The Internal Working Group of the Reserve Bank of India has come up with recommendations for allowing private corporate entities to float, own and operate banks. However, there is no report of corporate entities jumping with joy or lining up in front of the RBI for banking licences. And none of them have, probably, even issued statements so far — either welcoming or rejecting the idea. But the volley of opposition to the suggestions is already making headlines.
Former finance minister P. Chidambaram and former RBI governor Raghuram Rajan are among those who have strongly criticised the report for suggesting facilitating entry of corporates into banking business. Considering the rationale for their criticism, there seems to be some truth in the apprehension raised — allowing top-ranking corporates into banking business will create more problems than solutions. But it would be unfair to suspect the intent of the report, solely based on the negative publicity of its contents.
Why the criticism
Corporates are already the biggest investors, borrowers and beneficiaries of many public sector banks. In fact, it is the private sector banks that have remained selective in their lending policies to keep their non-performing assets (NPA) under check. Ironically, the RBI’s internal group has come out with these suggestions at a time when the banking sector is already under severe stress. Yes Bank, Lakshmi Vilas Bank, DHFL and IL&FS are some of the banks that went belly up in recent times. Earlier, many cooperative banks have also defrauded their customers and vanished with the deposit ‘booty’. This may have been the reason for the critics of RBI’s proposal to have shot the idea.
One of the main reasons for the ‘failure’ of these lenders has been the close nexus between the lender and the borrower. In every single case of the failed banks, neither the lender nor the major borrower has suffered. For the protection of small investors and current account savings account (CASA) holders, the RBI has a number of checks and balances, investor protection funds and regulatory frameworks in place. Yet, there is not a single happy ending to any one of the bank fraud stories so far.
In a hypothetical scenario of an industrial house owning a bank, the chances of effective and lawful due diligence before lending will be doubtful. There is every likelihood of infringements of rules to favour the largest shareholder, much at the cost of probity and scruples. Connected lending across the world has resulted in a lender-borrower mismatch, turning the business sour and unprofitable. In the end, the shareholders and investors lose the money. If the public sector banks’ lending to state-owned companies and institutions is frowned upon as bad business, how can the same principle yield better results in a private-private deal?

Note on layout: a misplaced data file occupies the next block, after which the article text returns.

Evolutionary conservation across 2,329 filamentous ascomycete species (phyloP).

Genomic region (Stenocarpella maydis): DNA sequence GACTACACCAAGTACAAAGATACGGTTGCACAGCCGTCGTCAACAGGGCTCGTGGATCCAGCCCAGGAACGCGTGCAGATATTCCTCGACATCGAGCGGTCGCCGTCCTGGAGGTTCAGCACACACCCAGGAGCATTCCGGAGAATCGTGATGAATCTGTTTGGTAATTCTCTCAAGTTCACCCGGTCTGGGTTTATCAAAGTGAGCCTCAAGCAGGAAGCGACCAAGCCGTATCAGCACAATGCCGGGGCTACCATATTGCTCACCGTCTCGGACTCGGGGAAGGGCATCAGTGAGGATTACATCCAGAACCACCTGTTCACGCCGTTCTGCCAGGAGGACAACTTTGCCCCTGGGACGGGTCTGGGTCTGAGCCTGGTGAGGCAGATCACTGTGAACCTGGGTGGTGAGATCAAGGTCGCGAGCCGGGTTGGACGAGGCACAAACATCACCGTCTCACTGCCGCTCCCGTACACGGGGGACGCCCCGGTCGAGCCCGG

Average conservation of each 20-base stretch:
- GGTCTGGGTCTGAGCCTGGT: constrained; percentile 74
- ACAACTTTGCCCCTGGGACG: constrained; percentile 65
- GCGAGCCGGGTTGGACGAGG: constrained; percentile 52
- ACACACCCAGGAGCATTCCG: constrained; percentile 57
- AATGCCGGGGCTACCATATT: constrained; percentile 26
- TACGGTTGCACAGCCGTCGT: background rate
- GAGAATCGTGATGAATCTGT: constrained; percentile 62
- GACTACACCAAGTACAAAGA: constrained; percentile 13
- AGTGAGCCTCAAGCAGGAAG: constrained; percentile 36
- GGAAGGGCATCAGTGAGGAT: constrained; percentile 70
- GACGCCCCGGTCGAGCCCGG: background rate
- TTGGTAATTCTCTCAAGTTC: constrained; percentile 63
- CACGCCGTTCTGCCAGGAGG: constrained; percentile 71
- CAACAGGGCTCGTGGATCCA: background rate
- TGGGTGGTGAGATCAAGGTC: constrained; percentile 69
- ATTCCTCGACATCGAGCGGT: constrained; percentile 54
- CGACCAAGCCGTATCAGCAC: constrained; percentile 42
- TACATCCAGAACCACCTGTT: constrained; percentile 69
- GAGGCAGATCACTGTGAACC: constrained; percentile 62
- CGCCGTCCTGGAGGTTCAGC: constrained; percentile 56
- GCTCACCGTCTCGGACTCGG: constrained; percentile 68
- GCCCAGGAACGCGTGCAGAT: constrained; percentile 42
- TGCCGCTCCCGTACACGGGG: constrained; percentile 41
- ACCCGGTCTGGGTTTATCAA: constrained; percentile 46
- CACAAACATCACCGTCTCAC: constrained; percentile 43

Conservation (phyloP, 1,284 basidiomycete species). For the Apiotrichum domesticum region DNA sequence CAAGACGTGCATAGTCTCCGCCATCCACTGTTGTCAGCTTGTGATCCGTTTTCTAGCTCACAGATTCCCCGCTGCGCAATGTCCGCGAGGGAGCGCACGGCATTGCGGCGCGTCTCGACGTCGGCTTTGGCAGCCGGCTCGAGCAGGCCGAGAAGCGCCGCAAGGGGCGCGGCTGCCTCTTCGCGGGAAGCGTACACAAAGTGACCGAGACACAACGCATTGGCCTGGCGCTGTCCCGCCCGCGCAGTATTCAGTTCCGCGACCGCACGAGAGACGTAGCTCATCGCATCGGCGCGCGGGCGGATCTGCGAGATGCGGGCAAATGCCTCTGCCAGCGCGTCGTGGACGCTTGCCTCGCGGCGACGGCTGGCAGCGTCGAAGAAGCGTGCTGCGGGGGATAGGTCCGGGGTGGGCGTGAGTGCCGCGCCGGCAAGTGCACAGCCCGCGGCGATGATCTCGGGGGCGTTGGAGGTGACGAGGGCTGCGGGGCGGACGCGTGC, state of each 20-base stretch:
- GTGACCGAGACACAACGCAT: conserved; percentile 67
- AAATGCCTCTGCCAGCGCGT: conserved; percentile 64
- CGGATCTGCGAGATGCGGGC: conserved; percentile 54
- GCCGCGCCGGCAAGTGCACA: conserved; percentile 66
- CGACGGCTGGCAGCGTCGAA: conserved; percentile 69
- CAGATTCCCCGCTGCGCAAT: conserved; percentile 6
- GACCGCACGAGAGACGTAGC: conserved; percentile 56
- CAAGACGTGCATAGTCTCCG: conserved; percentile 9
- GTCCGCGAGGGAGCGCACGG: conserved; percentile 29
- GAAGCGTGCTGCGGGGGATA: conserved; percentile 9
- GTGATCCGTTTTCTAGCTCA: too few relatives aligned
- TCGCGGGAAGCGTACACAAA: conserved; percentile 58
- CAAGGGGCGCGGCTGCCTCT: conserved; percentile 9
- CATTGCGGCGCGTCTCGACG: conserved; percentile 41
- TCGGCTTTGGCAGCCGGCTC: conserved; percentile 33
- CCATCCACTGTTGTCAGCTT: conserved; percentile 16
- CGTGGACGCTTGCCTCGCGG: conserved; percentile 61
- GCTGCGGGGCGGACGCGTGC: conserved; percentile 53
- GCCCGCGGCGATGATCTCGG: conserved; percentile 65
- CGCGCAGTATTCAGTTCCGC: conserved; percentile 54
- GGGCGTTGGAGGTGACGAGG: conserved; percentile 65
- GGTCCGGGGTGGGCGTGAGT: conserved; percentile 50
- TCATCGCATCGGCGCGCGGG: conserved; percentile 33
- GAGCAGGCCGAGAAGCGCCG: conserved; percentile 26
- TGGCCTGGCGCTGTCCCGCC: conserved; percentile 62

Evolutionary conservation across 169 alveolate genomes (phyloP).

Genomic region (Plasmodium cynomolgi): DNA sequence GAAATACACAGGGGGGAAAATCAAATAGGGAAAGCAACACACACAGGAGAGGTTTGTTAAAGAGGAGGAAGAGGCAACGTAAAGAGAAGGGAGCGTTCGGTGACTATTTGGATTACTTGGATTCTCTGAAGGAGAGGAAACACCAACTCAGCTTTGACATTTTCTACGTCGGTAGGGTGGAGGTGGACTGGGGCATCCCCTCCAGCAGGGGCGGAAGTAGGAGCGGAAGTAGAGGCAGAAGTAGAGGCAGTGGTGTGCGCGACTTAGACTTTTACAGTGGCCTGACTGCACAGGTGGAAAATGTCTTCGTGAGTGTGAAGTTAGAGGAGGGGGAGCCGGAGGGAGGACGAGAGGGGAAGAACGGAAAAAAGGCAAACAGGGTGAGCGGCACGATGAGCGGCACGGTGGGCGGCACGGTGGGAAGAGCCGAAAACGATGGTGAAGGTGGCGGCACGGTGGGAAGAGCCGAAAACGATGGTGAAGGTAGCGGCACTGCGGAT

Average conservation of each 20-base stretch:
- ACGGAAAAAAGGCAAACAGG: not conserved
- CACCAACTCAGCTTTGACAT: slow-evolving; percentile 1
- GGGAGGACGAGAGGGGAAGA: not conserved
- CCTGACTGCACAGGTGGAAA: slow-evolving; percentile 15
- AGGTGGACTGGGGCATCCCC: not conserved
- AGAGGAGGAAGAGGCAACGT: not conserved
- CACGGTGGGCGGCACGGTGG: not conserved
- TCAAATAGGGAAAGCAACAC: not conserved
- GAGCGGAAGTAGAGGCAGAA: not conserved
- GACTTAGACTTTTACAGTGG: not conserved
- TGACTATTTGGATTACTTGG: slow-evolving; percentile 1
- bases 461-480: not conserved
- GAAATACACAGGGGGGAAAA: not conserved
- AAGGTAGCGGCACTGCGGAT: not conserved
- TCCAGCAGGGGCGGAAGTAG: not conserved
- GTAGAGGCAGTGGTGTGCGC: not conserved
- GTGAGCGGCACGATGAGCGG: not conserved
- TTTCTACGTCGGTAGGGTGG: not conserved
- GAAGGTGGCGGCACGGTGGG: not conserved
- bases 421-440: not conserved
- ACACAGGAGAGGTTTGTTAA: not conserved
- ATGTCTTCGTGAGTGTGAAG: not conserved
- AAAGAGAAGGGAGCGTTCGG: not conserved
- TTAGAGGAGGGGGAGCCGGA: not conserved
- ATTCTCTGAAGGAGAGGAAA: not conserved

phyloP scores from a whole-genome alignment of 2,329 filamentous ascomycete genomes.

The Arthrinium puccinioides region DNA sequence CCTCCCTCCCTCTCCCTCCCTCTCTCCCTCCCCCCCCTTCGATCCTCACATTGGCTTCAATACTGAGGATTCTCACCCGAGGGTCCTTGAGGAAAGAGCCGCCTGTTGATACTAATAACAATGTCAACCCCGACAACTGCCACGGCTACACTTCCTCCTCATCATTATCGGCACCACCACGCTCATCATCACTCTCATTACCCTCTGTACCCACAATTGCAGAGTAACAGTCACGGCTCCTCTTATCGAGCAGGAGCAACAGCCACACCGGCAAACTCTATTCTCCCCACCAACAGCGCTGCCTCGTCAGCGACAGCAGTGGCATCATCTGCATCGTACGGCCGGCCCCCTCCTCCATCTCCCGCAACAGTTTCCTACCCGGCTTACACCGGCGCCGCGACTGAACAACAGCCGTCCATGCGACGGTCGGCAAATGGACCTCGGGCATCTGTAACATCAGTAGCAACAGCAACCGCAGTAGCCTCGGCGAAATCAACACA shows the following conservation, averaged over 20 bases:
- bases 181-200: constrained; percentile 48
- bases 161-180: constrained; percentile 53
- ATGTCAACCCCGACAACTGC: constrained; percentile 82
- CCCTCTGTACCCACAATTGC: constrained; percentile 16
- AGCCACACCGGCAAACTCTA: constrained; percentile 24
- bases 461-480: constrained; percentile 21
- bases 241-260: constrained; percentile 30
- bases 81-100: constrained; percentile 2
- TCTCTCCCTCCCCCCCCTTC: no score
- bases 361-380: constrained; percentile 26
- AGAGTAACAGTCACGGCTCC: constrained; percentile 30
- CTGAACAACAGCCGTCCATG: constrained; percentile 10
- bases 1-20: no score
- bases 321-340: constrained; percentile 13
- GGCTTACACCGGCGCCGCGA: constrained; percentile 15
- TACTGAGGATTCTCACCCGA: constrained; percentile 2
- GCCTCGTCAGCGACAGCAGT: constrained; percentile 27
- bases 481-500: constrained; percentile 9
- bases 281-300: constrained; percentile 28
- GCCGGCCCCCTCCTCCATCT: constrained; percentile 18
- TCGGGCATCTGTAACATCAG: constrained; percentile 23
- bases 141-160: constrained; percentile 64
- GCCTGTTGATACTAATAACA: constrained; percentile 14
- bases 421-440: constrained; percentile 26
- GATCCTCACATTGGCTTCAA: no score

Lessons for India
The 2008-09 US banking crisis has valuable lessons for emerging economies. As an emerging economy, India needs more banks, market instruments, adequate credit flow and capital formation, especially in the private sector. Beginning with the liberalisation of the economy, the demands on banking sector reforms have grown. The reform process began in a phased manner (in four different phases viz. in 1993, 2001, 2013, and 2016) — every time under a new regulatory framework, resulting in regulatory duplication and ambiguity.
Since 2016, the banking sector has witnessed the entry of differentiated and specialised banks such as Local Area Banks (LABs), Small Finance Banks (SFBs) and Payments Banks (PBs), increasing the need for better guidelines. The current RBI report is significant as it attempts to suggest how the banking business should be conducted. Even if some of the suggestions in the report are effectively implemented, there could be major changes in the structure, ownership and functioning of the banks, leading to a laudable metamorphosis in the banking sector. One of the key suggestions is to convert Non-Banking Financial Companies (NBFCs) into banks through a ‘guarded entry’ methodology, the details of which are to be worked out.
But it would be prudent and in keeping with the principle of level-playing field to extend relaxed norms to the existing banks, especially in the cooperative and small finance segment rather than opening the sector to corporates who could engage in predatory operations.
Banks and their role in Modi’s $5-trillion dream
The deadline for Prime Minister Narendra Modi’s vision of making India a $5-trillion economy is not far. Besides a robust manufacturing sector, tax relief and higher savings rate, the banking sector also needs a complete overhauling if the economy has to come anywhere close to the $5-trillion mark.
The RBI’s working group report should have taken into consideration the total lack of accountability of the regulatory body as far as bank frauds are concerned. Handing over the banking licenses to the corporates, alone, will not ensure a corporate or professional business model. If the government is serious about bringing a total turnaround in the banking sector, then it needs to think out of the box.
The author is the former editor of ‘Organiser’. Views are personal.